How was my day of self-care? Cut short by a phone call from one of my kids needing financial assistance. Oh well, at least I got the massage first (which was wonderful). Haircut and clothes will have to wait a while longer. The nicest part of my day was taking my girls and riding out to visit my friend Debbie and her girls. My friend Teresa navigated our way to some far flung corner of a rural suburb where we arrived just in time with lasagna and fixins for Debbie and her family as they were unloading the last of the boxes they brought with them. The timing was perfect. Teresa and I quickly got the meal ready for Debbie and her lovely, but tired and hungry daughters and we all sat down to a jolly feast. Debbie's husband arrived home from work just in time to share the meal with us. We visited a while and then packed up, leaving the leftovers, so that they could get on with the enormous task of making their house into a home. Debbie, tender-hearted soul that she is, was near tears as she thanked us for being there to welcome her family to their new home. I thought of the time about 23 years ago, when I was laid off and had two small boys and no food in the house. In desperation (and too ashamed to call my family), I called Debbie. She showed up within the hour with a bag a groceries under each arm, the store bought food was supplementmented with items from her own cabinets (now I'm in tears). She didn't have much money so she had given us some of her own food! She comforted me as she helped me fill my empty cabinets and refridgerator. I thought of the time, nineteen years ago when I was single and pregnant and scared and unsure and how she stood beside me and was a good friend to me, and how she came to my birth to help me welcome my family.
You are welcome, dear friend.
I'll attend my LLL meeting later today with my daughter-in-law. I'm looking forward to it. Its been a while since I've updated the book so I'll write about that.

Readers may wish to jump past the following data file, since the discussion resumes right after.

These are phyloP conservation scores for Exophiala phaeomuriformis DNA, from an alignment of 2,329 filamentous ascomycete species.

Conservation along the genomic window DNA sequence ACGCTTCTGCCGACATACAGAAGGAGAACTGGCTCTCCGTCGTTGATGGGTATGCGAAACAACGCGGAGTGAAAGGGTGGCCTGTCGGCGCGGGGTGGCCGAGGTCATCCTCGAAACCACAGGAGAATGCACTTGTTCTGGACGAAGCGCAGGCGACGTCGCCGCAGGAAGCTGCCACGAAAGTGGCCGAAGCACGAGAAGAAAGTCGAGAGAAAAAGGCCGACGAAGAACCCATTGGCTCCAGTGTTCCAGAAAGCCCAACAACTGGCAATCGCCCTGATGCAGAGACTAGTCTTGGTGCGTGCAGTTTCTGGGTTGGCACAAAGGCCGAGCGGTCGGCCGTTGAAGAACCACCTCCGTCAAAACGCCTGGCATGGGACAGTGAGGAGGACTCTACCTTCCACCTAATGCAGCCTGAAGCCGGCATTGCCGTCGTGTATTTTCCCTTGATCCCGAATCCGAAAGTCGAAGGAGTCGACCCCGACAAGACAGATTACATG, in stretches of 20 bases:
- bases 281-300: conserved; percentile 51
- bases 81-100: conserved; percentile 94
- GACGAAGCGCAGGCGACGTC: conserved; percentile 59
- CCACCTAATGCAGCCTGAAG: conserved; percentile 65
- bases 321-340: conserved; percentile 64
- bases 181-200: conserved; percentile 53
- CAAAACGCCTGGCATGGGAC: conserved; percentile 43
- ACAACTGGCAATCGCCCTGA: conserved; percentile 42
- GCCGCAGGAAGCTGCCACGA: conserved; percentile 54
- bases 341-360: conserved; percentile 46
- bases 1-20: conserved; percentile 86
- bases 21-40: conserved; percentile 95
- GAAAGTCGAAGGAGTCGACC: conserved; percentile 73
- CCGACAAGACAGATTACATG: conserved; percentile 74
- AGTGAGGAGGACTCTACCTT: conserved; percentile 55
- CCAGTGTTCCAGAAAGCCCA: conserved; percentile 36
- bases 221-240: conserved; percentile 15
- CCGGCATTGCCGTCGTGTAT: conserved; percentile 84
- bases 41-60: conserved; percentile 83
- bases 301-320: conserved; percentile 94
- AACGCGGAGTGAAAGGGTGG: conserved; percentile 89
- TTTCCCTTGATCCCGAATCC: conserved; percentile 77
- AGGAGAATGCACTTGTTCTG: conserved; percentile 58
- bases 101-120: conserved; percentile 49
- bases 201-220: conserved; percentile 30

This book will be a series of stories about my experiences, as a birthing woman, as a student nurse, as a labor and delivery nurse, and as a birth advocate. I was visiting one of my former nurse-managers (one of the few who at least emphathized with my point of view) earlier this week and telling her about my "tell-all" book and she had some interesting thoughts. She said, if she could add a few chapters to my book, it would be about the importance of leadership and how much an organization is influenced from the "top down." She stated that how care is administered by the front line practitioners is heavily influenced by the ethics and attitudes of the powers that be (I'm paraphrasing).
In the institution where she and I worked together, the patients were mere fodder for residents to practice on. It was even implied in the hospital mission which placed the learning of medicine before the care of patients. I was saddened and sickened by the many abuses I observed there. My book will tell the story of my sad misadventures, and miniscule victories there. Mostly I banged my head against the wall until I was senseless. But I'm happy to report that others rose up after I left who do a much better job of creating change within the system. I've acknowledged to myself that I am NOT a team player, and don't work well within systems. I keep asking myself, how will I write about my failures? I'm no hero. I didn't change things, I only antagonized most of the time. I was quite misguided in my fervor. My motives were pure but at times I only made things worse. I can only tell my story- as it unfolded. Perhaps there will be some lesson for others even in my failures.